Experts advise setting aside emergency or slush funds to cover these potential expenses. “You tend not to think long term because you’re on the tail end,” Moriarty said. “It’s important to keep a cash reserve.”

Property tax reductions and deferrals are available to seniors 65 and older who reside in New Hampshire towns, and can shave up to $175,000 off the taxable value of the home, depending on your age and municipality. The deadline for applying for a tax abatement is typically the end of February.

Another life raft is available from the U.S. Department of Housing and Urban Development: an At-Risk Extension, which is available to anyone 80 or older who has a supported terminal illness, a substantiated long-term disability or a unique occupancy need.

It grants a year’s extension on delinquent property taxes and prevents a reverse mortgage lender from foreclosing for 12 months, with extensions possible, said Bray, who represents seniors struggling with terms that have become difficult or impossible to meet.

Sometimes their problems boil down to failing to open or answer the mail: Homeowners with reverse mortgages are required to return a statement verifying that they still live in the property. One woman in her 90s never responded, and a foreclosure sale was conducted and an eviction notice was posted while she was living inside. Bray was able to get the decision reversed in court.

The best preventive medicine for bumps and snares is seeking the advice of a HUD-certified reverse mortgage counselor who can be available in person and by phone before and after you get the loan to explain confusing terms and numbers and offer money-saving suggestions as well as ways to strategically communicate with the lender when problems arise or fester.

Difficult questions

Samantha Canton, a housing specialist and certified reverse mortgage counselor at Ahead, a nonprofit affordable housing agency in Littleton, goes over benefits available to cut home and living expenses for seniors, as well as sensible alternatives to reverse mortgages. “If it isn’t really going to fix things, if it’s not going to solve financial problems long term, it’s not worth it because of the expense involved,” Canton said.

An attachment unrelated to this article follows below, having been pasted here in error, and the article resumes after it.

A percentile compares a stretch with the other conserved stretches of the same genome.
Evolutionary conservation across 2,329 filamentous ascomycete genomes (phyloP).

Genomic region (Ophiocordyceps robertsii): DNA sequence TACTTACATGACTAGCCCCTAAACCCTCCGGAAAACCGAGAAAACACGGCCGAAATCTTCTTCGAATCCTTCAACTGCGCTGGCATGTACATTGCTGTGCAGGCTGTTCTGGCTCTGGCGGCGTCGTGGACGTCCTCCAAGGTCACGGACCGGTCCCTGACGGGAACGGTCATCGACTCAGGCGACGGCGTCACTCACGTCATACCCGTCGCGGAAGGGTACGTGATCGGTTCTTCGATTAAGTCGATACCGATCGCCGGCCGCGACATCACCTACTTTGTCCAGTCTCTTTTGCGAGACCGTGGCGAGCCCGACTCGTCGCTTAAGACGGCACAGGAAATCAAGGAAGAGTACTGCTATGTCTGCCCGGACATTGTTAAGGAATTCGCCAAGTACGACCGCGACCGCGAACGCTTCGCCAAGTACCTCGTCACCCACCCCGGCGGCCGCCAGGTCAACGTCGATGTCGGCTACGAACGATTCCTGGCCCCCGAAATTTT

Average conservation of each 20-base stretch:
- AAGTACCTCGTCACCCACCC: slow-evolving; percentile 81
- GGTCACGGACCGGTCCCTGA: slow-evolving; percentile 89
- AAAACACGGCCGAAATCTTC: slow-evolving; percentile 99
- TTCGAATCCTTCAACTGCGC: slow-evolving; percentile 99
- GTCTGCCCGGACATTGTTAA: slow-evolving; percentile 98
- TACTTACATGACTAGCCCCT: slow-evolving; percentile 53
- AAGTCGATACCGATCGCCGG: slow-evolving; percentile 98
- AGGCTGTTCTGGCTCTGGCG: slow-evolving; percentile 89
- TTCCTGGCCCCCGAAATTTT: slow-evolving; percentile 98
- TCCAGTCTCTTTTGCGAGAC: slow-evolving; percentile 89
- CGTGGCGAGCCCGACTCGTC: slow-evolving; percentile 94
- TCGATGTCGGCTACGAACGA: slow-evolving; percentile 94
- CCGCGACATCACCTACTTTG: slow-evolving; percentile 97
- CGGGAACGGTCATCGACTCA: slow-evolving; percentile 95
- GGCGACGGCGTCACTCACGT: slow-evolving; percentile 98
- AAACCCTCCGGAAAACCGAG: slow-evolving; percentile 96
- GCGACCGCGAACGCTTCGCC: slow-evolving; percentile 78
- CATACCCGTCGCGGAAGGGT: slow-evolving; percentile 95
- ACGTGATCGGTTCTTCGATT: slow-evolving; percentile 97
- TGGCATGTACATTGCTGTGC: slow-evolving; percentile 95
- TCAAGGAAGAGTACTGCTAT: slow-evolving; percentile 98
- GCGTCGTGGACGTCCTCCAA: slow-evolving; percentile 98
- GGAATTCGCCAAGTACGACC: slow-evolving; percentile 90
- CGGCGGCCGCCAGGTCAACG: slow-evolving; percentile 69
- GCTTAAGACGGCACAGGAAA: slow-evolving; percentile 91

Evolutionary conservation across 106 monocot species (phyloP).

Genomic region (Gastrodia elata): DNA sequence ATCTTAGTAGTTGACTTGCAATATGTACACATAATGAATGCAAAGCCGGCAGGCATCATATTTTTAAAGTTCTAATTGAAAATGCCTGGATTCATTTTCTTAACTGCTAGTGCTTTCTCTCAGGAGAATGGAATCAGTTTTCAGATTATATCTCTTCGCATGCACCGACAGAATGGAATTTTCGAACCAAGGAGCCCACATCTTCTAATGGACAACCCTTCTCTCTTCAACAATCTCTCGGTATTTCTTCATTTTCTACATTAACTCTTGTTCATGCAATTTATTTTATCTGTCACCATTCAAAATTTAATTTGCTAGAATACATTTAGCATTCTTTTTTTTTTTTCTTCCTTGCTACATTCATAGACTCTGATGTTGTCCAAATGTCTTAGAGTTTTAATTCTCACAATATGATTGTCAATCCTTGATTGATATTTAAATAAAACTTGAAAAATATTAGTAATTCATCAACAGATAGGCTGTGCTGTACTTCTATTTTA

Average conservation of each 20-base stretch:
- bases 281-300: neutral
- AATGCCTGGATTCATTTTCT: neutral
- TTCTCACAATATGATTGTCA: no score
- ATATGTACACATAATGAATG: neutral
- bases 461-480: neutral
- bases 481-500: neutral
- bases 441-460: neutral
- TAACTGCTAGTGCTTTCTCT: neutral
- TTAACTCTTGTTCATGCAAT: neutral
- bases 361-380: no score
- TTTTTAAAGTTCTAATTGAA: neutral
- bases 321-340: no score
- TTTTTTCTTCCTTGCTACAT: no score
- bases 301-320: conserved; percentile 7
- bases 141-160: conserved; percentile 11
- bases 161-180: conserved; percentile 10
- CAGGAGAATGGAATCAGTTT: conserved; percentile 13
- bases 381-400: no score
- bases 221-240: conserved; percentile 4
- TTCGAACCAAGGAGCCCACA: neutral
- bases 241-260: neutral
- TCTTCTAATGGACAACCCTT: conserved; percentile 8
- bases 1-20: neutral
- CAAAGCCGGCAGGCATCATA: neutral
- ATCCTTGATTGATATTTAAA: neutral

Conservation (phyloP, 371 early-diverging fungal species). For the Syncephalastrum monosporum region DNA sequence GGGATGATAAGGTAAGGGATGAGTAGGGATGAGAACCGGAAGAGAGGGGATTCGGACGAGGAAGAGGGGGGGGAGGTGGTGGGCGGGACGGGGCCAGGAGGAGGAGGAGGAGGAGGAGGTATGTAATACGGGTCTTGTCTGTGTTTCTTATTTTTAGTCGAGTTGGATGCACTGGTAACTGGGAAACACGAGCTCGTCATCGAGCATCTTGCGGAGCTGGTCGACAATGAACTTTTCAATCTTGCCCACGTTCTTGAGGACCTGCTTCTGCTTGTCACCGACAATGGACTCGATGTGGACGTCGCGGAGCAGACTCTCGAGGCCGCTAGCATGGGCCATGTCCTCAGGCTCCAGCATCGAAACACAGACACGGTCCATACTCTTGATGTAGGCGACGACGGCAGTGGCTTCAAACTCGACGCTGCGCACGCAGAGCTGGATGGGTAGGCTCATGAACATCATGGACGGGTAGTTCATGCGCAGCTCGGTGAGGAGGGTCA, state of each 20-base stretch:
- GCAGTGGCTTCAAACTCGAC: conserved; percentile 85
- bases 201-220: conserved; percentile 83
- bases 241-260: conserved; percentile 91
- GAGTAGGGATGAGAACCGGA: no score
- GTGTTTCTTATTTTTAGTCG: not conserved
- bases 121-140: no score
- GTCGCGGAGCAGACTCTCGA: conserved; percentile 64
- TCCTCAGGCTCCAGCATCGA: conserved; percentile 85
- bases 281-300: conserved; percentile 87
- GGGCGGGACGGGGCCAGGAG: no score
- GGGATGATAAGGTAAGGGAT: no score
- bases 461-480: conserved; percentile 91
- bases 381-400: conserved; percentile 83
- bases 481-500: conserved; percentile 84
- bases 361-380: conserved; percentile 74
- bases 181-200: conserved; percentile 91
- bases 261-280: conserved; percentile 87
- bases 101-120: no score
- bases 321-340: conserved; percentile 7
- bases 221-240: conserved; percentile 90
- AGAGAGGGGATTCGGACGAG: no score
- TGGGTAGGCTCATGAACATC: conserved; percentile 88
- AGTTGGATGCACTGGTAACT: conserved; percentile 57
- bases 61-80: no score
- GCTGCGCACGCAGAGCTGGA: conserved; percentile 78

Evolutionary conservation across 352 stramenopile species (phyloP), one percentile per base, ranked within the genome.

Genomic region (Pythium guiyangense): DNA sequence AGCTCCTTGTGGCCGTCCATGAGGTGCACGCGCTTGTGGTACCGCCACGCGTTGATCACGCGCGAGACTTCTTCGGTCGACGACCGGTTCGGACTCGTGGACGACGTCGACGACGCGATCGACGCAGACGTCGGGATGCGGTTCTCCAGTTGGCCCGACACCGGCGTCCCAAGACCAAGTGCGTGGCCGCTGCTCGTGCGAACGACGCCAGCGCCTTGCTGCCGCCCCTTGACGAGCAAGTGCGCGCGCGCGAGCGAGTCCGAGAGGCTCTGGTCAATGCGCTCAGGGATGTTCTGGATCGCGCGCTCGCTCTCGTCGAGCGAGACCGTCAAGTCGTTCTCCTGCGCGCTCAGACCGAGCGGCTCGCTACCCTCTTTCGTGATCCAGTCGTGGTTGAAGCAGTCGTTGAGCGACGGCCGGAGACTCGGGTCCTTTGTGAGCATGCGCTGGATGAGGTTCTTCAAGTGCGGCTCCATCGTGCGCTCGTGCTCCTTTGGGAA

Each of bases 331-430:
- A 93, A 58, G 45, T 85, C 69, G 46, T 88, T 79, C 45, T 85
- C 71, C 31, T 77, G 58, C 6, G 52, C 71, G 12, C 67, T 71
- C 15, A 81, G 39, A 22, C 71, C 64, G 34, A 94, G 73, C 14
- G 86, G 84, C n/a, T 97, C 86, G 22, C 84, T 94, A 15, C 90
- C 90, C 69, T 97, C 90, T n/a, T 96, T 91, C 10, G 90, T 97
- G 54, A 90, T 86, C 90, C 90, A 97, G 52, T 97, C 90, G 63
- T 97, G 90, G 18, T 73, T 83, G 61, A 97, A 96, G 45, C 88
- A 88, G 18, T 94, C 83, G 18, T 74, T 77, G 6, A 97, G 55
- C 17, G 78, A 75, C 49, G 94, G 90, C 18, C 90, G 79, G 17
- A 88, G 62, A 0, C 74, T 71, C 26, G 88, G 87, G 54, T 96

A wiser solution may be a home equity loan, which is less expensive initially and over time, but requires monthly payments. Sometimes it’s better to refinance an existing mortgage, or use a reverse mortgage to pay off a conventional one. Occasionally it makes sense to take in a renter, she said.

And it’s always crucial to take stock of your continued ability to afford the home. This may mean coming to the realization that it’s smartest to sell and downsize.

“There are a lot of emotions tied up in it,” Canton said. She’s had clients in New Hampshire and Vermont report, after consulting her for reverse mortgages, “Letting my home go and moving into a senior apartment was a huge relief to me. I’m where I need to be.”

Silver Linings is a continuing Union Leader/Sunday News report focusing on the issues of New Hampshire’s aging population and seeking out solutions. Union Leader reporter Roberta Baker would like to hear from readers about issues related to aging. She can be reached at rbaker@unionleader.com or (603) 206-1514. See more at www.unionleader.com/aging. This series is funded through a grant from the Endowment for Health.